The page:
6 Jesus *said to him, “I am the way, and the truth, and the life; no one comes to the Father but through Me.
This should end any debate among those who claim to believe in the God of Abraham, Isaac and Jacob, but I know it won’t (I know it because Scripture tells me it won’t). So I will move on to the next mistake Beck makes: assuming that the ideas a person embraces and supports has nothing to do with the character of that person. Once again, my guide is Scripture. In this case, it is Jesus Who explains that the things a person believes testify to the nature of their character:
44 You are of your father the devil, and you want to do the desires of your father. He was a murderer from the beginning, and does not stand in the truth because there is no truth in him. Whenever he speaks [a]a lie, he speaks from his own nature, for he is a liar and the father of [b]lies.
If the reader doesn’t already know this, Jesus said these words to the Pharisees: the religious teachers and rulers of His time. What’s more, He said this in a public confrontation. And on top of that, He said it not so much for the benefit of the Pharisees (who He said would not make it to heaven), but for the benefit of those who were listening (Scripture tells us all of this).
Why did Jesus condemn the Pharisees and say they were of their father, Satan? Once again, Scripture tells us. It was because the Pharisees had changed the Lord’s Word. Instead of remaining faithful to the God-breathed words of Scripture, the Pharisees had changed God’s Word to suit their own desires. Jesus called these ‘traditions,’ and repeatedly said they were violations of God’s Word. Even then, the Pharisees did not follow their own laws. They either created ways to get around them (and congratulated themselves on being clever), or they ignored them all together. But they strictly enforced them where the common people were concerned. Jesus referred to this hypocrisy as ‘the yeast of the Pharisees.’ But this is not the only example Jesus gave. He also made it clear that those who do not remain faithful to God’s Word will have no part in God’s Kingdom:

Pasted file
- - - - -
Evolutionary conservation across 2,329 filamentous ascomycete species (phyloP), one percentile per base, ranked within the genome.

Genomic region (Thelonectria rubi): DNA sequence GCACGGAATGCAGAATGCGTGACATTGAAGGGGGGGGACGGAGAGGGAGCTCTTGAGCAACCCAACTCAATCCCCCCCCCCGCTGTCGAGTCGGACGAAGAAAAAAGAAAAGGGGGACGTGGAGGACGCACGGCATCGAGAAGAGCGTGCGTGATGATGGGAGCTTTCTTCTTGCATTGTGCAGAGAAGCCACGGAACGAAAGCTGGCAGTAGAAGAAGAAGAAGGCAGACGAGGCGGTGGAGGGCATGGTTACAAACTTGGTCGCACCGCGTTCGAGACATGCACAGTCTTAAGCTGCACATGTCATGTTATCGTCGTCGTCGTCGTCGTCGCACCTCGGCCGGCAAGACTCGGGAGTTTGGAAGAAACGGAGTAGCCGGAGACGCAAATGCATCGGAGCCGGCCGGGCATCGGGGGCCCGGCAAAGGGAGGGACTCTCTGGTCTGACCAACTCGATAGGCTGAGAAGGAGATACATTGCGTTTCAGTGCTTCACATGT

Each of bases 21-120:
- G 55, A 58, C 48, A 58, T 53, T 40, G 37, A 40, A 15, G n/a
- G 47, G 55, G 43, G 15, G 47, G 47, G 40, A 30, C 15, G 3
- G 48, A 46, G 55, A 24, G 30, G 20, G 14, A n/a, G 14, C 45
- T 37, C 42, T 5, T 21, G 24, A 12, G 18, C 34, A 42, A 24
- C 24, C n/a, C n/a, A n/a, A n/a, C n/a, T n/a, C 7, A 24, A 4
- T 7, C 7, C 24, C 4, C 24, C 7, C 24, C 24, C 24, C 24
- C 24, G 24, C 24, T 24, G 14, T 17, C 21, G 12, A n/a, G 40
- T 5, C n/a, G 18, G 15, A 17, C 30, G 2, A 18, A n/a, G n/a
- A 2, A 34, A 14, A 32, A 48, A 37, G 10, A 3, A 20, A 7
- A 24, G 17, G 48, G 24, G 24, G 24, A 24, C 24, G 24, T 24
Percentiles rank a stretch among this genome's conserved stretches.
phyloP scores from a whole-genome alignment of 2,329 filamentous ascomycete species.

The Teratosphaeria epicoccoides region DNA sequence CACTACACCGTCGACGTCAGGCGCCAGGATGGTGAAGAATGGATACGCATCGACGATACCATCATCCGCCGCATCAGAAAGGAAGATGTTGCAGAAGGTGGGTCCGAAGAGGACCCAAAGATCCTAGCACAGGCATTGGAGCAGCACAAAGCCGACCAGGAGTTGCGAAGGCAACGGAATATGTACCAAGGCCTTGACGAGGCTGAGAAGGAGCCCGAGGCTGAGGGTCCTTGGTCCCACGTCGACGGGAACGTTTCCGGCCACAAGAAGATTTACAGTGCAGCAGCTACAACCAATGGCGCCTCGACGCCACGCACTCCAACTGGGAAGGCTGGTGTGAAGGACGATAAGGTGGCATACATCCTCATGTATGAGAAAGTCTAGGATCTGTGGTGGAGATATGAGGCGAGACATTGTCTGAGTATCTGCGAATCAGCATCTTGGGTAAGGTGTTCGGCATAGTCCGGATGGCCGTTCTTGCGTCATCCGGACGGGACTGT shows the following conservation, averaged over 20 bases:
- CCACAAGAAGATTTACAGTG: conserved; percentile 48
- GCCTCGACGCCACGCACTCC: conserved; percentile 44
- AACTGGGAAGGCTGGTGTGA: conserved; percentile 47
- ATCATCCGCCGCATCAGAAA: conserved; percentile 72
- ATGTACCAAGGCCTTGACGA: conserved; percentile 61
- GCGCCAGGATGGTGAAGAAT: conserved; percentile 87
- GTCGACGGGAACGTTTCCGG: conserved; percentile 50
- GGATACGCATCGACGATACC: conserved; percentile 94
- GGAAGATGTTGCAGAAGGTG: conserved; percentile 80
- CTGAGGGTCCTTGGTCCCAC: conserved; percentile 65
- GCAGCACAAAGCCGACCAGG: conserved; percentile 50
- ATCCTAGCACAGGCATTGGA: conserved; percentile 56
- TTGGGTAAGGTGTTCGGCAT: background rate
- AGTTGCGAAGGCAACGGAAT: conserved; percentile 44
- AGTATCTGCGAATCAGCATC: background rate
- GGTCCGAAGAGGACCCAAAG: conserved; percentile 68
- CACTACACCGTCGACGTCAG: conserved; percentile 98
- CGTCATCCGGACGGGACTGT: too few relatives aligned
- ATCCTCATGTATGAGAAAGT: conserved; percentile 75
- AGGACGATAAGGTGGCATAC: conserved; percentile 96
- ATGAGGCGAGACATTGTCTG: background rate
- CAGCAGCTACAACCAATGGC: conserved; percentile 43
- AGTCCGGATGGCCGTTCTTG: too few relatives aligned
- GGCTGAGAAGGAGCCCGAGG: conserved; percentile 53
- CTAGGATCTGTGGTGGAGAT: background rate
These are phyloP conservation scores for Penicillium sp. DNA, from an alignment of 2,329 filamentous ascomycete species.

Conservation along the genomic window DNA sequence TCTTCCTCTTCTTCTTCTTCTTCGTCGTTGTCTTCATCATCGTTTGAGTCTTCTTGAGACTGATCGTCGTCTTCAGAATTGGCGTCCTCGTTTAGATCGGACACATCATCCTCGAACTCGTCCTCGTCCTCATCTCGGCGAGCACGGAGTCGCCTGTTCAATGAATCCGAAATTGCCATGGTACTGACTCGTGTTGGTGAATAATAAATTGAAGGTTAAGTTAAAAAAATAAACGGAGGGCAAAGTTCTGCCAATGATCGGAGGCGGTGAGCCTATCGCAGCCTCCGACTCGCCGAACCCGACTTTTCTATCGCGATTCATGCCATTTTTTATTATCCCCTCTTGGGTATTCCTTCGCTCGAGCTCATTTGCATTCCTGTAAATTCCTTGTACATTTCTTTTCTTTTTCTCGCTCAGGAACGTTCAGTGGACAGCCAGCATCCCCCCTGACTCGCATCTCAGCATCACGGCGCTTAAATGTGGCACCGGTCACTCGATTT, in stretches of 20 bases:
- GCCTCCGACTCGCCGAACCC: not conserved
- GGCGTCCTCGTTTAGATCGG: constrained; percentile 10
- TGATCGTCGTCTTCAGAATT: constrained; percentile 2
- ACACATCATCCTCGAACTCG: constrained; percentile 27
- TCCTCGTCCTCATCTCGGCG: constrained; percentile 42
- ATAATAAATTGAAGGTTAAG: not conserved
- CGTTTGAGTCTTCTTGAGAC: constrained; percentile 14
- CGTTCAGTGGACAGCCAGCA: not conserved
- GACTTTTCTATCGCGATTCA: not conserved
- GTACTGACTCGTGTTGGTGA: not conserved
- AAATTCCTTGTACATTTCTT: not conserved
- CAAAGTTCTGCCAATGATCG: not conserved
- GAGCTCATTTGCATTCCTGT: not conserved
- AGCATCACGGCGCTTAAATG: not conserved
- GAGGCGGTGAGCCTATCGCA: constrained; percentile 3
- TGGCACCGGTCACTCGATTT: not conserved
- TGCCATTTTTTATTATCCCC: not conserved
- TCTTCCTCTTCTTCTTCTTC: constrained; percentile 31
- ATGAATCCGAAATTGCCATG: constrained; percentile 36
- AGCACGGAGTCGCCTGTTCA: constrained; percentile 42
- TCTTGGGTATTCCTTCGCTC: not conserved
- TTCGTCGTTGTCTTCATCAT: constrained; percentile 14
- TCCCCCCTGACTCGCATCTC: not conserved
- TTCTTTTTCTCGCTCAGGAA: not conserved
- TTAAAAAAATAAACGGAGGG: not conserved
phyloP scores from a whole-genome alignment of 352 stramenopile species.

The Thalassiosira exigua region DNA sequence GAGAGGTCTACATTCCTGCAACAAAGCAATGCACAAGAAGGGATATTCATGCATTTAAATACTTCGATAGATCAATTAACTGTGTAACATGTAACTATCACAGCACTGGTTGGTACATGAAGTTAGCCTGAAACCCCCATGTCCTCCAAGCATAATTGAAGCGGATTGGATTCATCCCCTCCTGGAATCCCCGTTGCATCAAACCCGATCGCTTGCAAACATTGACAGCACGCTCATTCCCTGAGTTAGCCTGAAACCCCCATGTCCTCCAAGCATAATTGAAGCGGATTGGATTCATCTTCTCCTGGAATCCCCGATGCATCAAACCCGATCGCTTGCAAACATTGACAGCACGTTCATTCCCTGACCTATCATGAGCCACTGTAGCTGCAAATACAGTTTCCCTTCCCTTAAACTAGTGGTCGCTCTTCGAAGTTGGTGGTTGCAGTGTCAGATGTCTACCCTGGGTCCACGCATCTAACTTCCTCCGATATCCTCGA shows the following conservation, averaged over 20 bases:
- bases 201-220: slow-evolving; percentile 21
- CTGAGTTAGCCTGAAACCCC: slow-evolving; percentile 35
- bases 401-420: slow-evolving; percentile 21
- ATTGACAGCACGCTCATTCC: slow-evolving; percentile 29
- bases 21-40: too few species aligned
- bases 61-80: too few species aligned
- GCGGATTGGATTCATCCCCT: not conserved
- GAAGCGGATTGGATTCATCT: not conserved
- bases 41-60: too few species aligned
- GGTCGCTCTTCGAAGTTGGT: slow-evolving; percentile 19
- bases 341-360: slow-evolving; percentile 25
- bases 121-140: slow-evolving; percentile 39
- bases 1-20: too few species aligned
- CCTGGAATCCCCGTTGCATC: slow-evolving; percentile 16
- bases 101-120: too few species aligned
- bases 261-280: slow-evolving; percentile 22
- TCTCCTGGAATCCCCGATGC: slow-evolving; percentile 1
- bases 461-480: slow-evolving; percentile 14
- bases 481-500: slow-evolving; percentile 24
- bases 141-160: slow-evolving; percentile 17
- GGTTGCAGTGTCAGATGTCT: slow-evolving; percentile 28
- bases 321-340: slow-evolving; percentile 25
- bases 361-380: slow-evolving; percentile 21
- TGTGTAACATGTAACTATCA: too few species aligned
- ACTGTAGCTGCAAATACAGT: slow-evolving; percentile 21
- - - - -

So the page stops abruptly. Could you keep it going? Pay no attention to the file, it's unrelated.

Jesus Is the Light of the World
12 Then Jesus again spoke to them, saying, “I am the Light of the world; he who follows Me will not walk in the darkness, but will have the Light of life.”
When Jesus speak of ‘The Light,’ He is saying He is the only righteous path: the only path to life with God. Most times Jesus spoke in these terms, or when the figure of speech is used elsewhere in the Bible, it is contrasted with ‘the darkness.’ This is a reference to unrighteousness. This means Jesus was saying that we either accept and live according to God’s Word, or we live according to some other teaching. If we live by any other teaching, we are not only an enemy of God, but we are following the path that leads to destruction (again, all of this is explained in Scripture).
So, where does this leave us? Well, i clearly indicates that the only path to life with the Father is through Jesus. But it also tells us that we most certainly are identified by the ideas we embrace. Humans may say that there is a difference between the person and the Party, or that not all members of a certain religion are bad, but this is not what Jesus tells us. We are all going to account for every choice, decision, word and act in our lives, and the only way we will avoid being punished for them is to accept God’s Word: and that Word says Jesus is the Way, the Truth and the Life. Anyone who refuses to accept this, and who acts against God’s Word in any way is an enemy of God. Jesus said this many times. But it also applies to the ideas we embrace in this life. If we support something that goes against God’s Word, then we support Satan — period.
23 He who is not with Me is against Me; and he who does not gather with Me, scatters.
The only question left now is this: If a person teaches others that all beliefs are equal, or that the things we support in this life do not testify about who we really are, is that person gathering or scattering?
[NOTE: I have placed this blog in the Lord’s hands. I am no longer cross-blogging to other sites. I am not pushing this blog in any way. If others are going to find it, and if it is going to grow, it will be up to the Lord to make it happen through you, the reader. If you like this post, or find it to be of any value, then please share it with others. Otherwise, I will simply continue to share the understandings I have been given and, as I said earlier, I will leave the fruit of my effort for the Lord to handle.]